Old Ice Holes

There is no reason to reinvent the wheel.  Or in this case, a circular hole in the ice. Winter’s fish portal.

An abandoned hole in the ice might be obscured with blowing snow and refrozen partially, so look closely and watch your step.  Sometimes, you might even discover a hole that still has open water.  Often holes are drilled with a gas powered auger or chainsaw. If done in shallow water, this noise will spook fish.  Anglers sometimes allow holes to “rest” for this reason so may return; keep this in mind before fishing any unoccupied hole.  But even without wetting a line, there may be some useful clues and information from an old ice hole.

1) What is the ice depth and type of ice? You want at least 4 inches of ice to stay safe.  Fishermen are known to exaggerate some measurements but this isn’t one of them.

2) Are there signs that the previous anglers reeled up vegetation? Edges of vegetation can be a great location.

3) Have you noticed any dead fish under the ice? Shallow areas with lots of decomposing vegetation, coupled with heavy snow cover can mean oxygen depletion. Fish will move deeper, so should you.

4) Is there evidence of successful catches, such as scales? Did they spill any sawdust bedding from using waxworms for bait? Where they there long? Is there a big pile of sunflower seeds?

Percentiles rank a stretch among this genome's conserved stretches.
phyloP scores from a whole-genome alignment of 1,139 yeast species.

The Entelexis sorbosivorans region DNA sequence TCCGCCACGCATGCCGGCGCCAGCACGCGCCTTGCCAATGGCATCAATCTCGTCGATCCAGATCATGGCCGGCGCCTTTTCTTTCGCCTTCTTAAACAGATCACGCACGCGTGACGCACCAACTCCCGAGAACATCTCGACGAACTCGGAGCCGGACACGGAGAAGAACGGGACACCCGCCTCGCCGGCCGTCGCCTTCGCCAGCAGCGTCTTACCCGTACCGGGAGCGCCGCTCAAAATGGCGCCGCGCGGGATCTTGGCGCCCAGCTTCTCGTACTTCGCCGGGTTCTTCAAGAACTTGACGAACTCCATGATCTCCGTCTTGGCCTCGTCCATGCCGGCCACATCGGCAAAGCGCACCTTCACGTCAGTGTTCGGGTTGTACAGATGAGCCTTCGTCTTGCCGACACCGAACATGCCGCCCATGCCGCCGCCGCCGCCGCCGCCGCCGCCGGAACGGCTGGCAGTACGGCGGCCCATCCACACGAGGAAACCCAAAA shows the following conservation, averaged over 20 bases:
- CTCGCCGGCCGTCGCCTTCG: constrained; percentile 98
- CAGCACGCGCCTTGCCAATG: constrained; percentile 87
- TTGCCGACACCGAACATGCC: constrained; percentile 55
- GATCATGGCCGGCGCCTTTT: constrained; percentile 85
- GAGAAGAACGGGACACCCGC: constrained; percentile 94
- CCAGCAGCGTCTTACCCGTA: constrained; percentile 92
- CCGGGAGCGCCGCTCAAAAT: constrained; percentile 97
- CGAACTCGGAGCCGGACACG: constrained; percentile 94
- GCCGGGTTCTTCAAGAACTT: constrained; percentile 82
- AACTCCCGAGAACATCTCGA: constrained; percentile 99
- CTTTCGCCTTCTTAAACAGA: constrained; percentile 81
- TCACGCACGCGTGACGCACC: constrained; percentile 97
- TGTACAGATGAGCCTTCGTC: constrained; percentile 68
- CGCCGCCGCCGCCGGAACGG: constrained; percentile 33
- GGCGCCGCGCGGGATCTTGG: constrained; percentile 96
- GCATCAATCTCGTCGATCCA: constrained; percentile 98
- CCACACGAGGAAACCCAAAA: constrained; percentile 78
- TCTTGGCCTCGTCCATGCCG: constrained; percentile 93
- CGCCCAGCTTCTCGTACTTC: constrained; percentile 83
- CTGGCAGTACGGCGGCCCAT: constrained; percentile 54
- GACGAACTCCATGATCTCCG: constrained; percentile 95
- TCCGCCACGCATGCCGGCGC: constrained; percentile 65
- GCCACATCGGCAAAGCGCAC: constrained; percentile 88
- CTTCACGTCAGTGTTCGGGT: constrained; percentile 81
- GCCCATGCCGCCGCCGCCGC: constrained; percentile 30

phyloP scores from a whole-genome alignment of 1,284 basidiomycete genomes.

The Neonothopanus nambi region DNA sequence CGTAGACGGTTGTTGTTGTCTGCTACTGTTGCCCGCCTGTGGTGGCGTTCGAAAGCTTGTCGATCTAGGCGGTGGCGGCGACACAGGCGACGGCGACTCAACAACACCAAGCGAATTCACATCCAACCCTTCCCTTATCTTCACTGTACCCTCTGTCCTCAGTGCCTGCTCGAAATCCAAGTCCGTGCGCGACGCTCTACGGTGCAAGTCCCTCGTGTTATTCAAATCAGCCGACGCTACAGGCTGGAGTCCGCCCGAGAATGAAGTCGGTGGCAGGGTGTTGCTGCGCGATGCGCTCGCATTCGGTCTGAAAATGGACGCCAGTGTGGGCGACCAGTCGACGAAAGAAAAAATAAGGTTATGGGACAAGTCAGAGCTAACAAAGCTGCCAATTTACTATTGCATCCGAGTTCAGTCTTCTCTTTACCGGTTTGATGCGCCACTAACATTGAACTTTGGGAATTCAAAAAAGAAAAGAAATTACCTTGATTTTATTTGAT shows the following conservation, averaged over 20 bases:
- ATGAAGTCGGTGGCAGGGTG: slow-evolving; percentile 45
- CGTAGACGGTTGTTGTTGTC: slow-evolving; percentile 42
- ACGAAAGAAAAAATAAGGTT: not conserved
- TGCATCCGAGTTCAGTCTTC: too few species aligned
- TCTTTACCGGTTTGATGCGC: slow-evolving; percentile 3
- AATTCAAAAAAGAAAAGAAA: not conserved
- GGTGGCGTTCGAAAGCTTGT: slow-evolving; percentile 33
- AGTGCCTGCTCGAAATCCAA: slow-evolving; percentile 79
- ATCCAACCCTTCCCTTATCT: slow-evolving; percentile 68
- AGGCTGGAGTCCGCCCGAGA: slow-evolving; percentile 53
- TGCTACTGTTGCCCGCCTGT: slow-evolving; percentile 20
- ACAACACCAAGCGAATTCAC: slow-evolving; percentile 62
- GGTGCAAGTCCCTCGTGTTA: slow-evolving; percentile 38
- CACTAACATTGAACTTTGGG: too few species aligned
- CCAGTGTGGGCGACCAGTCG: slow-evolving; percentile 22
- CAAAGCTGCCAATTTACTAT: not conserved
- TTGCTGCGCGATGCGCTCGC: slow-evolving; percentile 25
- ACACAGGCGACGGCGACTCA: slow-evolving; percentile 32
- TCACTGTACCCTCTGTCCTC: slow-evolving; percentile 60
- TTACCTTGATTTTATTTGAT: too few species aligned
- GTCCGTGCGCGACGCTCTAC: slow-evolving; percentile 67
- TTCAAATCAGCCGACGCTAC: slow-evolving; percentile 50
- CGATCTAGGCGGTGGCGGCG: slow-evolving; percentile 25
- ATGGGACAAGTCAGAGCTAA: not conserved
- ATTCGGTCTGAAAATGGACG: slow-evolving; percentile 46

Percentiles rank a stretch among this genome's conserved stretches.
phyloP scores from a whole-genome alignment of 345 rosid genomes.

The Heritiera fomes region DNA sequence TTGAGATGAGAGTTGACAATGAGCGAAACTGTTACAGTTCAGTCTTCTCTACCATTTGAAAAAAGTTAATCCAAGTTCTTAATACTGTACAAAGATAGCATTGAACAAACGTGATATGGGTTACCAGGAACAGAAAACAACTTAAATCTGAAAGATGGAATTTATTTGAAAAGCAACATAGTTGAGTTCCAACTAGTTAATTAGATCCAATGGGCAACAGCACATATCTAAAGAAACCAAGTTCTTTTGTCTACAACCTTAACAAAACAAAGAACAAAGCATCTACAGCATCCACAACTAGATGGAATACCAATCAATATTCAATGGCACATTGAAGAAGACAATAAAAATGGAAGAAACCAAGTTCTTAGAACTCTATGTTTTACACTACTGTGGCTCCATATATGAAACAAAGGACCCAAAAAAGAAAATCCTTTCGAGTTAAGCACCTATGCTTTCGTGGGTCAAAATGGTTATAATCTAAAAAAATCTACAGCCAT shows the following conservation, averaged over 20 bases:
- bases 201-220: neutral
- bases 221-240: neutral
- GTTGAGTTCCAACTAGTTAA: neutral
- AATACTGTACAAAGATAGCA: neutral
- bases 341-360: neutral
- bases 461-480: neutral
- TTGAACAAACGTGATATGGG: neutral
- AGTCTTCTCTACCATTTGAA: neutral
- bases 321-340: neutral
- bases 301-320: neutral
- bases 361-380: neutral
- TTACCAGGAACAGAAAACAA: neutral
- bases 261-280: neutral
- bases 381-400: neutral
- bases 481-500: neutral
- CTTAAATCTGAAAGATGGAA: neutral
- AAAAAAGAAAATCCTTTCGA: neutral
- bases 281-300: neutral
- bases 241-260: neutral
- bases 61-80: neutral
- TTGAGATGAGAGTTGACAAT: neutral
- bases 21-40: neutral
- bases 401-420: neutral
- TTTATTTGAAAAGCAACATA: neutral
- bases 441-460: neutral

5) Even if you don’t plan on ice fishing, take note of where most of the holes are drilled.  According to Mark Zona, host of Zona’s Awesome Fishing Show, the location of greatest ice fishing activity is evidence where the bluegill are located.  Where there are bluegill, there are bass. So, he starts fishing these locations when the ice leaves.

Not that some of us are looking forward to Spring.

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Andy Whitcomb

Andy Whitcomb

Andy is an outdoor writer (http://www.justkeepreeling.com/) and stressed-out Dad has contributed over 380 blogs to takemefishing.org since 2011. Born in Florida, but raised on banks of Oklahoma farm ponds, he now chases pike, smallmouth bass, and steelhead in Pennsylvania. After earning a B.S. in Zoology from OSU, he worked in fish hatcheries and as a fisheries research technician at OSU, Iowa State, and Michigan State.